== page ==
This is the third year that I am teaching a course titled "Introduction to Robotics" as part of our regular curriculum at Sonoma Academy. Click here to access our class website.
The goal of the first few weeks is to answer the question "What is Robotics?" Merriam-Webster defines a "Robot" as...
...a machine that resembles a living creature in being capable of moving independently (as by walking or rolling on wheels) and performing complex actions (such as grasping and moving objects).
I have always struggled to help students derive there own definition of what a "Robot" is using standard curricular materials.
The "...moving independently" portion of the definition is not a problem initially, as most systems (Lego Mindstorm, VEX EDR, etc.) feature the ability to autonomously program the robot to perform complex tasks. Not a problem.
However, when relating a definition of the structure of robotic competitions such as those seen in FRC, and VEX I have always struggled.
Each of these competitions features a "telops" phase, where a driver is remote controlling the robot to perform a series of tasks in addition to an "auton" phase, where the robot performs the tasks individually.
Logically explaining to students that remote controlling a system is a branch of robotics is difficult.
If a human is in control, is the machine still performing a series of complex tasks?
How do we rationalize the inclusion of a human controller into the field of Robotics?
This year, I decided to tackle the conceptually challenging topic of rationalizing the role of the "telops" in robotics. Here is what I did for the first two weeks:
Student responses were fascinating. All students understood that in the Arduino Uno controlled autonomous robot, the program written living on the microprocessor provided commands directly to the motor controllers, guiding the robots movements.
The remote controlled robot "program" surfaced different, incredibly intriguing responses such as:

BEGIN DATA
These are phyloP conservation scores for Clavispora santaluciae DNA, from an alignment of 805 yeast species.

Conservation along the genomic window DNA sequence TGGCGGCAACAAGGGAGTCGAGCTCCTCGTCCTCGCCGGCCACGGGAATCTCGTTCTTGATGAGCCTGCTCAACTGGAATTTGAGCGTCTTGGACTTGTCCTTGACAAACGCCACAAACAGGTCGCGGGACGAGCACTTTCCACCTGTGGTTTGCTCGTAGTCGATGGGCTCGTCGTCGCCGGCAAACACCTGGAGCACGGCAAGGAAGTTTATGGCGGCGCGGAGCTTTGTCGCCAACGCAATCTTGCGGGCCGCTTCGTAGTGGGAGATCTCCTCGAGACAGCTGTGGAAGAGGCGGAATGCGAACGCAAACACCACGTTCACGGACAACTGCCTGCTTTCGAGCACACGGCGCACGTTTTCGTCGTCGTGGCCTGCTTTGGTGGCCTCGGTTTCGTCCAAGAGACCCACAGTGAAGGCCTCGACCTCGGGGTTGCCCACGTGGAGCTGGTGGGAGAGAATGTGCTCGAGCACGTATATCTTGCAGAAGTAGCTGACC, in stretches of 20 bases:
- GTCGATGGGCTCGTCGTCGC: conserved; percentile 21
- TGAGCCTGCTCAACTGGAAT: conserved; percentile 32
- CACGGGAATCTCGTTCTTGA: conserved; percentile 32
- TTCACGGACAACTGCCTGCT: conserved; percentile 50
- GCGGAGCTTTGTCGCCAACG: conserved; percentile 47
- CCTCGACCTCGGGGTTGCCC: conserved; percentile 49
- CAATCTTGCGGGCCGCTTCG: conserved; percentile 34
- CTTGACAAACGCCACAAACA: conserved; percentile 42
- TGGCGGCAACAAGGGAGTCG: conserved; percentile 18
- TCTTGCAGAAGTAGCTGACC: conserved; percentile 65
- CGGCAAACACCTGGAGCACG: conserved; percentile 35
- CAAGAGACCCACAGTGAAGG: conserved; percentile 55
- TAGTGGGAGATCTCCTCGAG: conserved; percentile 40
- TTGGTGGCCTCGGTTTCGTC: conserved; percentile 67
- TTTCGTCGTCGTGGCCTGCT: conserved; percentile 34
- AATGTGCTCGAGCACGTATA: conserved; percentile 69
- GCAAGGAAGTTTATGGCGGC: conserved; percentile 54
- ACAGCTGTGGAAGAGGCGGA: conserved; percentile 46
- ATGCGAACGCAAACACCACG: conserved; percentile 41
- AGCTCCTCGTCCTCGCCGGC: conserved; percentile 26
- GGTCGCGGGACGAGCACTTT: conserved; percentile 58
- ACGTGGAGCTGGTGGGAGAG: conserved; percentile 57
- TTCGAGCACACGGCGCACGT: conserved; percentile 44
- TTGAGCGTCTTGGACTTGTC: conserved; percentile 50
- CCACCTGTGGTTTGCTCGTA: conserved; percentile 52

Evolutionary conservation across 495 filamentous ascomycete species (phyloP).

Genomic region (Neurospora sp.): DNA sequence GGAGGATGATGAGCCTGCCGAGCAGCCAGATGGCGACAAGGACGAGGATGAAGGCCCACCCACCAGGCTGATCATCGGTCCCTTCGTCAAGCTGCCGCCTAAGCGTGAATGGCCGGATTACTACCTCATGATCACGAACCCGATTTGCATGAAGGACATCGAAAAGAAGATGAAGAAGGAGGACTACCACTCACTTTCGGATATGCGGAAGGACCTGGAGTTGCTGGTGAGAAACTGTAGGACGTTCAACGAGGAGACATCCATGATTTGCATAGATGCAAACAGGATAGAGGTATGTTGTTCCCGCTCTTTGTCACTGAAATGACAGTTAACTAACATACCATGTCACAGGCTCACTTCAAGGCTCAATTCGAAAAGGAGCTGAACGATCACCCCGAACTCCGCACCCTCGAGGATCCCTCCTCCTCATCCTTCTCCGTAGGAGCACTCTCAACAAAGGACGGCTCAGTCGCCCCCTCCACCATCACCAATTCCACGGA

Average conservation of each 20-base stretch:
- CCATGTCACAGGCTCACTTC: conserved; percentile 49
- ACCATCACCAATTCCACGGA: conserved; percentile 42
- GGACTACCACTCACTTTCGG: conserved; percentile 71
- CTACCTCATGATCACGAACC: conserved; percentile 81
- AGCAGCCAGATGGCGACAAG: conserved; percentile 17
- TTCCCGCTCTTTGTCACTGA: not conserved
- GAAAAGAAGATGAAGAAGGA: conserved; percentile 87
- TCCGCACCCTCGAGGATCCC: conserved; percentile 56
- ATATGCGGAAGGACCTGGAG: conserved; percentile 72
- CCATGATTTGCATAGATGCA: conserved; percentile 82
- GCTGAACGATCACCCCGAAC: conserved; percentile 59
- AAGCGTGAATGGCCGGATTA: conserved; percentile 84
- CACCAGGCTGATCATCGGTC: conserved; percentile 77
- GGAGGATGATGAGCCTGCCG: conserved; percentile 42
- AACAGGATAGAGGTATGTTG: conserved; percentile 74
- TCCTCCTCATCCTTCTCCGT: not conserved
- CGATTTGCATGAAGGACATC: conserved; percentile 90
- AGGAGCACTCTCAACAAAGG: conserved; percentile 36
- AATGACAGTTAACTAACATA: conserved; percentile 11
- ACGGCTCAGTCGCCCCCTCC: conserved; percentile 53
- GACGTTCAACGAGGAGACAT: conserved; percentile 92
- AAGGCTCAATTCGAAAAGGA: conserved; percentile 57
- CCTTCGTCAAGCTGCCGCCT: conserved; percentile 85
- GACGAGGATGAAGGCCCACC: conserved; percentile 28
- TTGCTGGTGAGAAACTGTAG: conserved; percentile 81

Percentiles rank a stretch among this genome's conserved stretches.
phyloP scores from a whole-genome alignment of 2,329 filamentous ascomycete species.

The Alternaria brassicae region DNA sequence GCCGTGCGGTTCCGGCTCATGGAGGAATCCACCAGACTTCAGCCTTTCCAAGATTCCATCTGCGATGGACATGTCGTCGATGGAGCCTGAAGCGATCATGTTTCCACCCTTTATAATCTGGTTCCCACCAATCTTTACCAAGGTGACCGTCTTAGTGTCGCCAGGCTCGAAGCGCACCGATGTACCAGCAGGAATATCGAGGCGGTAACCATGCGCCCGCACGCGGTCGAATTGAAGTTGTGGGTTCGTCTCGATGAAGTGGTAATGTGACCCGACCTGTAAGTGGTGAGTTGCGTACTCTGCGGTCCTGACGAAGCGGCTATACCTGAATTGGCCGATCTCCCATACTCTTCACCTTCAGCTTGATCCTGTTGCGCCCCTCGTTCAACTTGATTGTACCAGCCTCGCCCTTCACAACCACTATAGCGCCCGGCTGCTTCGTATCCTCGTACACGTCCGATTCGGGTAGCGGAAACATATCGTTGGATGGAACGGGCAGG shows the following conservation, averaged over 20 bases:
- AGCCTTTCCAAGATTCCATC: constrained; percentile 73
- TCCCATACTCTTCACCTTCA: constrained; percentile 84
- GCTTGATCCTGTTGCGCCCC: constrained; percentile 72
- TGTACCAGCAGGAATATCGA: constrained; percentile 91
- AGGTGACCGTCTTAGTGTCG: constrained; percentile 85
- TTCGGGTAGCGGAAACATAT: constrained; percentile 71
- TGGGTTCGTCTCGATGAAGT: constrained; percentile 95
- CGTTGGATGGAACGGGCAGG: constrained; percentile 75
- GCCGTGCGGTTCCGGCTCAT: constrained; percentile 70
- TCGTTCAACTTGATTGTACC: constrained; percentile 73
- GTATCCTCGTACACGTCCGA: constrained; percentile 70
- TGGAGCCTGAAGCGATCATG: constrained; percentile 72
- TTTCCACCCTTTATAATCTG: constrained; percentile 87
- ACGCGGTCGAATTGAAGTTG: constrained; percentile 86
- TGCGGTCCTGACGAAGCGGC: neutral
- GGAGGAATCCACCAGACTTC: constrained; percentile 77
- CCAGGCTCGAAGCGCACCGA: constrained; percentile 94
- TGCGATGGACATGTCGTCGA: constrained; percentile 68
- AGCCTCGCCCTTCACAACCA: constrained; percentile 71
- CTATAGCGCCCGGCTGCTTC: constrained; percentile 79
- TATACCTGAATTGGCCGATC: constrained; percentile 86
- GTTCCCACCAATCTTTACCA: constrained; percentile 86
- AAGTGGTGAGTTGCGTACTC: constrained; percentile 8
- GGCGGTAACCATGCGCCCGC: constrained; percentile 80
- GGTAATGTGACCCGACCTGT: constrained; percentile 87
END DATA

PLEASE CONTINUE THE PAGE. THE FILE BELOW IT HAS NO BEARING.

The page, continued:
God programmed us to send a signal to the receiver to control the robot.
Evolution programed us to send a signal to the receiver to control the robot.
Education programmed us to send a signal to the receiver to control the robot.
Amazing questions also emerged:
Is it possible to program the Arduino to fight more efficiently than the remote controlled robot?
What happens when the intelligence of the Arduino Uno matches that provide by God, Evolution, etc.?
Is this related to the Technological Singularity? AI?
Although this unit laster longer than I would have liked, the physical motion of removing the transmitter-receiver system, and replacing it with a preprogrammed microprocessor opened up incredible discussion about what it means to be "...moving independently".
I freaking love teaching.
Campers spent day 1 using the Microbit to learn the basics of interfacing physical hardware with coding. Campers worked through a series of modules, leading to their own invention that they will showcase on our final day. Click here to see all modules via our leaderboard, and click here to see the handbook that contains links to all activities. A few images from today are shown below.
During Day 1 of the STEM portion of "Soccer & STEM Camp", campers built ball pitching machine to experiment with the process of "gearing up". After building the same machine, campers were challenged to modify their projects to change the speed and/or structure of their machine. Today, Day 2, campers will apply their knowledge of gearing to build a Robotic Dragster. See a few images of Day 1 below.
See video from the championship Sumo Wrestling battle below:
Campers learned about "Gearing Down" by beginning the process of building a "King of the Hill" robot. Click here to learn more about competition specifics. See pictures of today's work below: